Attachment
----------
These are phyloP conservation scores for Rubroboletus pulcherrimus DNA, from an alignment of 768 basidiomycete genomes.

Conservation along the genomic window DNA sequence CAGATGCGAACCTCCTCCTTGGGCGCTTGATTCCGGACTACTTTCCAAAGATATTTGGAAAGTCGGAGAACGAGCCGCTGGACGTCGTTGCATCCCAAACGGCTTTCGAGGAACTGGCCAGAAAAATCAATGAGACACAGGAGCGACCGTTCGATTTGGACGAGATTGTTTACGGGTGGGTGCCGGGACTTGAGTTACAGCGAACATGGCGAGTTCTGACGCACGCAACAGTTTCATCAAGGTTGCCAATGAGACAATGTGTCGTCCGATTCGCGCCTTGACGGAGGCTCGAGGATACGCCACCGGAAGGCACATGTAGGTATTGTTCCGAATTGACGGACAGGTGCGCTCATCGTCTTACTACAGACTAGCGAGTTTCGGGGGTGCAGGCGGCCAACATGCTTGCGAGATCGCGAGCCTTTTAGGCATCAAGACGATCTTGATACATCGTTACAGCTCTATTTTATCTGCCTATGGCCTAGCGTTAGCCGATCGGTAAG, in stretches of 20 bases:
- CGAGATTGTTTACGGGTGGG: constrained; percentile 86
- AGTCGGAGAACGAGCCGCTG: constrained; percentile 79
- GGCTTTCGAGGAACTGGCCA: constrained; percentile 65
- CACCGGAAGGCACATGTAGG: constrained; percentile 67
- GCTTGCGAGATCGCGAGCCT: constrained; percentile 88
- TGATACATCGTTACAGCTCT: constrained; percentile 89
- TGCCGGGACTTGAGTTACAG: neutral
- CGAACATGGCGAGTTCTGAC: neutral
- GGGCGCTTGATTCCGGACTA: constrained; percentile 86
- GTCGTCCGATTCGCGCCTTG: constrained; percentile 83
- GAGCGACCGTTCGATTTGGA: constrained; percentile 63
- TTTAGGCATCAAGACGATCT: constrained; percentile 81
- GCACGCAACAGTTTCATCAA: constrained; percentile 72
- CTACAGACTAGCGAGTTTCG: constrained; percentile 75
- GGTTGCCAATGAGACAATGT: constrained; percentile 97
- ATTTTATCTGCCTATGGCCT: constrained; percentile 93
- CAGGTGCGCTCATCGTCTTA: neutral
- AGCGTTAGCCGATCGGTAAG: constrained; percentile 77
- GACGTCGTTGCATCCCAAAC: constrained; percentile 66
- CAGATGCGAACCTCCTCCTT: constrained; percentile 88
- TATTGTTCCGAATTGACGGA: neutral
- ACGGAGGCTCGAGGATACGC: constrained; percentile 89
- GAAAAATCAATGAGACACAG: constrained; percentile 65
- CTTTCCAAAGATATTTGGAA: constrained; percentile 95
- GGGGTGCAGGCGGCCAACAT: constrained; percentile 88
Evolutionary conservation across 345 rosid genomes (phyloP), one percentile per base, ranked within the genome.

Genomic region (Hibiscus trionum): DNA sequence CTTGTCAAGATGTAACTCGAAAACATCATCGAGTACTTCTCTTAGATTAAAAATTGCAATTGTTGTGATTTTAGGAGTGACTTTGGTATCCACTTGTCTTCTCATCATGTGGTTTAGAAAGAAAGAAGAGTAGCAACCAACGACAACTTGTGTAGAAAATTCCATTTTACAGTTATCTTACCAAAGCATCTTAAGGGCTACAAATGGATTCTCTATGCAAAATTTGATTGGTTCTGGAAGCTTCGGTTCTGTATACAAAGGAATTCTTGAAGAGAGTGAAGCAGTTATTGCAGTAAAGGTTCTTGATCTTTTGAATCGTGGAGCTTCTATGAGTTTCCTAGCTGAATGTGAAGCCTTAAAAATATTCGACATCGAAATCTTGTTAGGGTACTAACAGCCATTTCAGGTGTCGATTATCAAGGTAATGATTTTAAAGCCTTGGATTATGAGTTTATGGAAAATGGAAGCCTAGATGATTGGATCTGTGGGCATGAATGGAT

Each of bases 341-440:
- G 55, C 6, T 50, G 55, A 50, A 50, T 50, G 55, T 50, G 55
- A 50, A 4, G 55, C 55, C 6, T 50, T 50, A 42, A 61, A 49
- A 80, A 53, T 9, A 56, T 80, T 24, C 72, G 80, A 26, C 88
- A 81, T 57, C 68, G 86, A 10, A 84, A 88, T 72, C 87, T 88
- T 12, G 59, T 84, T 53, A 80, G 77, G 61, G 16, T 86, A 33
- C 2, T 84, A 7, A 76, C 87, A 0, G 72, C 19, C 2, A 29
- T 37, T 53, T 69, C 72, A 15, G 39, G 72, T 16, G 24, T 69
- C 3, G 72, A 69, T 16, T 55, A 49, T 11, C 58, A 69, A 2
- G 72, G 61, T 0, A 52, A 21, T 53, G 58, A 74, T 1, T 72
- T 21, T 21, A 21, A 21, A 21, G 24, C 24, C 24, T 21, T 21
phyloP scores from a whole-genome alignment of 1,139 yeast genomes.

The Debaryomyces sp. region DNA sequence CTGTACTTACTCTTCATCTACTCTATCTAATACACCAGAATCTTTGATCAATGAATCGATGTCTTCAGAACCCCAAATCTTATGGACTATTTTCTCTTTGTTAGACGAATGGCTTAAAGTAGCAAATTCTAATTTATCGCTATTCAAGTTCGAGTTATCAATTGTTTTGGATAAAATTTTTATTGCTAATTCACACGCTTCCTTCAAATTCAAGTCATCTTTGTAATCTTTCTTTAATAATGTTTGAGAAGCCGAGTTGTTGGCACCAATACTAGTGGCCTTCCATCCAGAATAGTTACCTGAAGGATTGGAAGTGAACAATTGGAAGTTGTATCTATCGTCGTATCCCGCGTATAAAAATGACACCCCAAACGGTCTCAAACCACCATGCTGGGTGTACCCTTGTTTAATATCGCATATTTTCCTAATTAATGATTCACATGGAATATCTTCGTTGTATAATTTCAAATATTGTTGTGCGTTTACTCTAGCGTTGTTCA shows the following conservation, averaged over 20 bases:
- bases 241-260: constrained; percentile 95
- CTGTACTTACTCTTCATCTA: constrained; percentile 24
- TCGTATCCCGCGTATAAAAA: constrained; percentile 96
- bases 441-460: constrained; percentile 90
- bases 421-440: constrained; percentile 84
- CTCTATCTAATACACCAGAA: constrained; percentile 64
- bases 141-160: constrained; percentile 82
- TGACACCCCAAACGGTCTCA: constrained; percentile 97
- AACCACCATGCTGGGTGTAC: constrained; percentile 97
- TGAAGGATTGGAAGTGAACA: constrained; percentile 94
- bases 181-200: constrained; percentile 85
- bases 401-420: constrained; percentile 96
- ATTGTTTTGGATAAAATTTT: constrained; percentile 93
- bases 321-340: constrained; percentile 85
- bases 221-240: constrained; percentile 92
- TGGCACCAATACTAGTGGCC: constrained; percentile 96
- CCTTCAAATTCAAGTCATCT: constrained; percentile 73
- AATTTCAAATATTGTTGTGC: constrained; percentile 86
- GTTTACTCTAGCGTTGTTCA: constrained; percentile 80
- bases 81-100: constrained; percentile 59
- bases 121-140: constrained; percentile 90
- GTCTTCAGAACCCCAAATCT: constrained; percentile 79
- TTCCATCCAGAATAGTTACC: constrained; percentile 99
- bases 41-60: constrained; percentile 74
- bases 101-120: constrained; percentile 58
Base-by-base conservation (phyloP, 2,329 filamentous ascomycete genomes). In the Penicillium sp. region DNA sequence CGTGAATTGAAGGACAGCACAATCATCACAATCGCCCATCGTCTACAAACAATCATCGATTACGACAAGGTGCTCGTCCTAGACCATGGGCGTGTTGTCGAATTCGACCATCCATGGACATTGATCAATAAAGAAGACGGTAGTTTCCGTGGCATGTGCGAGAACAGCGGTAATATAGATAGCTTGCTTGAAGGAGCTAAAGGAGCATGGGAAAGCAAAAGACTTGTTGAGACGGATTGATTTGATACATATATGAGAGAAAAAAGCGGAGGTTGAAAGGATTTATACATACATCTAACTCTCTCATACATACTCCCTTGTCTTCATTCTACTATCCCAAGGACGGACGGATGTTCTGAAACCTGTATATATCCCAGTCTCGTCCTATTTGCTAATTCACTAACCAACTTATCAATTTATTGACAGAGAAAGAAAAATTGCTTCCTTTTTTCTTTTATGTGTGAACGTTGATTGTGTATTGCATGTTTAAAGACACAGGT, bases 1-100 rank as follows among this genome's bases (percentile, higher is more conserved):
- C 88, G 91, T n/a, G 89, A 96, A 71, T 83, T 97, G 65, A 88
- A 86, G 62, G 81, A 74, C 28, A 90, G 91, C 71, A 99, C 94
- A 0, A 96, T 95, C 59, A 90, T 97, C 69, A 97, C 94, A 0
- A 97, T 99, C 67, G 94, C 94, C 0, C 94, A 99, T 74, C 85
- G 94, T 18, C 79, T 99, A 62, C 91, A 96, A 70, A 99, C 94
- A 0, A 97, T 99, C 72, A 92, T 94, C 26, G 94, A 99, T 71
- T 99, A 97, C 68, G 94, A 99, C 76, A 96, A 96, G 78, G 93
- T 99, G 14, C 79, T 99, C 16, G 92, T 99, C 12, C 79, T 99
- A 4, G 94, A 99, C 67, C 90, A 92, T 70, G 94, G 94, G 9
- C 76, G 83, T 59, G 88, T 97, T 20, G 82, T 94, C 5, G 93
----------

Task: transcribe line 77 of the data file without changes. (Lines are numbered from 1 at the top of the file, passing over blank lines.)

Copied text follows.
- A 4, G 94, A 99, C 67, C 90, A 92, T 70, G 94, G 94, G 9